Last Wednesday, Wagner College announced the creation of The Foundation for Male Studies as well as a proposal for a new discipline of Male Studies. Inside Higher Ed reports:
“Lionel Tiger, a Rutgers Anthropology Professor and co-chair of the Foundation for Male Studies said, “the field takes its cues ‘from the notion that male and female organisms really are different’ and the ‘enormous relation between ... a person’s biology and their behavior’ that’s not being addressed in most contemporary scholarship on men and boys.
I am concerned that male-averse attitudes are widespread in the United States and that masculinity is becoming politically incorrect,” said Christina Hoff Sommers, a resident scholar at the American Enterprise Institute and author of The War Against Boys: How Misguided Feminism Is Harming Our Young Men.”
The announcement provoked a range of reactions many of which negative:
Sally Benz at Feministe wrote, “The people advocating for this seem to believe very strongly in it, but really, their arguments just make me laugh.”
Amanda Hess at The Sexist wrote, “Apparently, Male Studies was formed in order to study [the phenomenon of maleness] without the distraction of also occasionally thinking about women.”
Much of the discussion has also focused on the distinction between the discipline of Male Studies and the discipline Men’s Studies, which began in the 1980’s as a counterpart to Women’s Studies.
In response to the Wagner College announcement, the President of the American Men’s Studies Association, Robert Heasley said, “Men’s studies came out of feminist analysis of gender, which includes biological differences….[The Male Studies] argument is that they’re inventing something that I think already exists.”
As I have followed this story, I have tried to get clear on what precisely is the difference between Women’s Studies, Men’s Studies, Gender Studies and Male Studies. The main difference seems to be that while the first three listed disciplines share certain basic concerns, methodological principles, and general ideological orientations, the founders of Male Studies define it in opposition to those concerns, principles and ideological orientations.
Gender Studies, which perhaps can serve as an umbrella term for both Women’s and Men’s Studies, investigates gender as a historically constituted concept, which differs temporally and geographically. It examines the political and social implications of diverse conceptions of gender and sexuality for society today. One of the central goals of the discipline are to unearth, examine and critique the subtle interconnections between gender (and sexuality) and power and privilege.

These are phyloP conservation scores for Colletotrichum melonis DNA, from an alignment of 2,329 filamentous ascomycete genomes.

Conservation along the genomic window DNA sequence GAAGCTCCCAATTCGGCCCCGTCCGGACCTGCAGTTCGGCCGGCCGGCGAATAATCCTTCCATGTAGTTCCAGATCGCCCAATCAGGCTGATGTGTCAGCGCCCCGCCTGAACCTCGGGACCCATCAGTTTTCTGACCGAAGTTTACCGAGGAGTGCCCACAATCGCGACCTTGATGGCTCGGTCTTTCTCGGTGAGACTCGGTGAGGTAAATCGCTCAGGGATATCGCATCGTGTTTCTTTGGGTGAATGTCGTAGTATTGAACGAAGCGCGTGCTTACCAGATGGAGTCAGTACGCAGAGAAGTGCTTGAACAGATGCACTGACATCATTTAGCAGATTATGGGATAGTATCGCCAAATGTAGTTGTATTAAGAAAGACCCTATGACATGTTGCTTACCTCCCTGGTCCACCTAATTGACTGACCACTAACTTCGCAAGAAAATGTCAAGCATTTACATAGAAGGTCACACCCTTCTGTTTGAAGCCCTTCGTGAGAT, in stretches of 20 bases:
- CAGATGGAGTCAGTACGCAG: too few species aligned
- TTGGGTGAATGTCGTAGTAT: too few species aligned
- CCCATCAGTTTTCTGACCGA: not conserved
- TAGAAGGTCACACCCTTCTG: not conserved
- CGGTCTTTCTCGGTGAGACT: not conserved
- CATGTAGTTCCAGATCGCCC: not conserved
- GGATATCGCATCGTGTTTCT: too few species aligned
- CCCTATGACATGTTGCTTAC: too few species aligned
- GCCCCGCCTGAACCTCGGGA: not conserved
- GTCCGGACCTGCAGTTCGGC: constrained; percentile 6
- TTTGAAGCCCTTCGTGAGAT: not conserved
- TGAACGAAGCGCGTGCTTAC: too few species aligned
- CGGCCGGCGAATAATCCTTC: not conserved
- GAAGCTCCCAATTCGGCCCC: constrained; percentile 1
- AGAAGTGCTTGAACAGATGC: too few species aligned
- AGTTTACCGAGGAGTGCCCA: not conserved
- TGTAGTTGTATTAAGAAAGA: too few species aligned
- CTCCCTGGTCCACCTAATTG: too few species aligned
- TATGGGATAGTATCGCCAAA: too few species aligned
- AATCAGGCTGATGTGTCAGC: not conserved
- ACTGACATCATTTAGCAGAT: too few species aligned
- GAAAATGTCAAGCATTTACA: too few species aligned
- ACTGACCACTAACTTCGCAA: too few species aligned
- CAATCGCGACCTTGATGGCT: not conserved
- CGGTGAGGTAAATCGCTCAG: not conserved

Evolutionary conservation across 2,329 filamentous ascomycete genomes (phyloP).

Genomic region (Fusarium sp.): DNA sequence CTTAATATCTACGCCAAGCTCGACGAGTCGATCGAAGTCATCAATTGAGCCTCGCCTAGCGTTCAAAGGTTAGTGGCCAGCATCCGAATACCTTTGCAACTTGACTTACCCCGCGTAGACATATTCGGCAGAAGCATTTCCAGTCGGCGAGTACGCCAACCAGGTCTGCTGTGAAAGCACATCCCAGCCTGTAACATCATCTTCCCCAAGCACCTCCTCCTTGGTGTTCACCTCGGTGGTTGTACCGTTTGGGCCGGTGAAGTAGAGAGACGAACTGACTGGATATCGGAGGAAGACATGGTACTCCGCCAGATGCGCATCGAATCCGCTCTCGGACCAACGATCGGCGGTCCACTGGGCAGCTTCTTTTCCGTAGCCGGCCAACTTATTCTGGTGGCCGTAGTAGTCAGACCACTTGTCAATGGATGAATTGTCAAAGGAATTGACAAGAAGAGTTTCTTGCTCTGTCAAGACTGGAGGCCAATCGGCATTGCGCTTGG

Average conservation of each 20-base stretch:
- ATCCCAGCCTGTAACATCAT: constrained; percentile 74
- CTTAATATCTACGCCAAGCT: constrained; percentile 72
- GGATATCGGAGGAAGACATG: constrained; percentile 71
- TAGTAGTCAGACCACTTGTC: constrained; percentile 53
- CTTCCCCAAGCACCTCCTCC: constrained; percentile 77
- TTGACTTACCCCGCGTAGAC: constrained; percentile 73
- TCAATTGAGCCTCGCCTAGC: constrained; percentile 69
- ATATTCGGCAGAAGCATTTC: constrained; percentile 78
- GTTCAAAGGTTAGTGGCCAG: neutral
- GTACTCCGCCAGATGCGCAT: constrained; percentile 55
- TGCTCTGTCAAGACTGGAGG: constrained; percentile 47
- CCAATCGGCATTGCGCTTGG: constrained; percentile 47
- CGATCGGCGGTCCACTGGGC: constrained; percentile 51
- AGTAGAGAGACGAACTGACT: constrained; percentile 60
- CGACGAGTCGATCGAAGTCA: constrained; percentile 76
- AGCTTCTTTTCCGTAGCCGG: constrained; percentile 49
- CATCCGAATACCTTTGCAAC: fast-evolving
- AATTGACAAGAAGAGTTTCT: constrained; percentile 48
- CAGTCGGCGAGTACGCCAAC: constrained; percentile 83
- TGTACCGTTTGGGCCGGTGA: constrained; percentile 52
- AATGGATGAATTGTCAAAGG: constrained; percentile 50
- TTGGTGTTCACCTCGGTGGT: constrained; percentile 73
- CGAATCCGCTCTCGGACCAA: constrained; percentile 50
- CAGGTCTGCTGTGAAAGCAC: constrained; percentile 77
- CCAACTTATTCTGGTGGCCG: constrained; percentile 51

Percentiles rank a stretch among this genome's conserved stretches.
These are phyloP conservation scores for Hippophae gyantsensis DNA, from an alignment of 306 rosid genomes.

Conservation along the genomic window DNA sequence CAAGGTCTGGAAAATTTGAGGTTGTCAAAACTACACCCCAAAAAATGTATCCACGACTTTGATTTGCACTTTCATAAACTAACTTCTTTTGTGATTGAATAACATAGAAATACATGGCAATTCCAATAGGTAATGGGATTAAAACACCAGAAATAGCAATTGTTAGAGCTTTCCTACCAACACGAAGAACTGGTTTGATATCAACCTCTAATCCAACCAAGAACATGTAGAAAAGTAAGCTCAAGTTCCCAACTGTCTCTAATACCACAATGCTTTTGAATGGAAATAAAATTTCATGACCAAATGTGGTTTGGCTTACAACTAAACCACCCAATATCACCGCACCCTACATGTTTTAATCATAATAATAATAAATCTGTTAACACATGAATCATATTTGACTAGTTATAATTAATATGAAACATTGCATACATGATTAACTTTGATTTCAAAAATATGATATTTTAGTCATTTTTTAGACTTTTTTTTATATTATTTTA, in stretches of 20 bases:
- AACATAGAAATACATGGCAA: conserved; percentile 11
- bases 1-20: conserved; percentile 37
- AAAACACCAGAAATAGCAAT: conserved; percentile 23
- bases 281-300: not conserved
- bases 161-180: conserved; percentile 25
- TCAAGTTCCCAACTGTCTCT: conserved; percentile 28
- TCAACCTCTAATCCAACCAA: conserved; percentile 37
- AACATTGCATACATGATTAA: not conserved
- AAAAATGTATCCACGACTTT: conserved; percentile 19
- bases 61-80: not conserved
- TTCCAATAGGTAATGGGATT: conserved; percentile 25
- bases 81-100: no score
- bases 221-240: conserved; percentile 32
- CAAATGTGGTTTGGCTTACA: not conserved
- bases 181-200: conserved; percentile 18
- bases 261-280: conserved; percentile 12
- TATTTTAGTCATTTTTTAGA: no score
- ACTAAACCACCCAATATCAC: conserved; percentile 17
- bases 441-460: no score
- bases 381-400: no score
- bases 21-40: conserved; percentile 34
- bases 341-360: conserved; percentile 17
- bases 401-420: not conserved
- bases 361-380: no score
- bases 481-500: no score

Male Studies could not be more different. Instead of critically examining the extent to which society is shaped by historically relative conceptions of masculinity, Male Studies seems to focus entirely on grounding male behavior biologically. Lionel Tiger explicitly stresses the “enormous relation… between a person’s biology and their behavior.”
I read “grounding male behavior biologically” as “justifying male behavior biologically.” Tiger and his colleagues are formulating an argument that male behavior is fixed. The natural conclusion of this line of reasoning is that men cannot be held accountable for their behavior because, after all, there is an “enormous relation… between a person’s biology and their behavior.” Men certainly can’t control their biology, can they?
Given the recentness of Male Studies, it is too soon to tell what direction it may take. However, I can think of potentially disastrous consequences for an “academic” discipline of this kind. Would Tiger attempt to defend a rapist by arguing that rape is a natural (and therefore justified) means of production? Some evolutionary psychologists already have. Can we justify the overrepresentation of men in certain professions by appeal to biological predestination?
What are the potential consequences of a discipline that attempts to place men, who have monopolized social power for millennia, as an oppressed minority?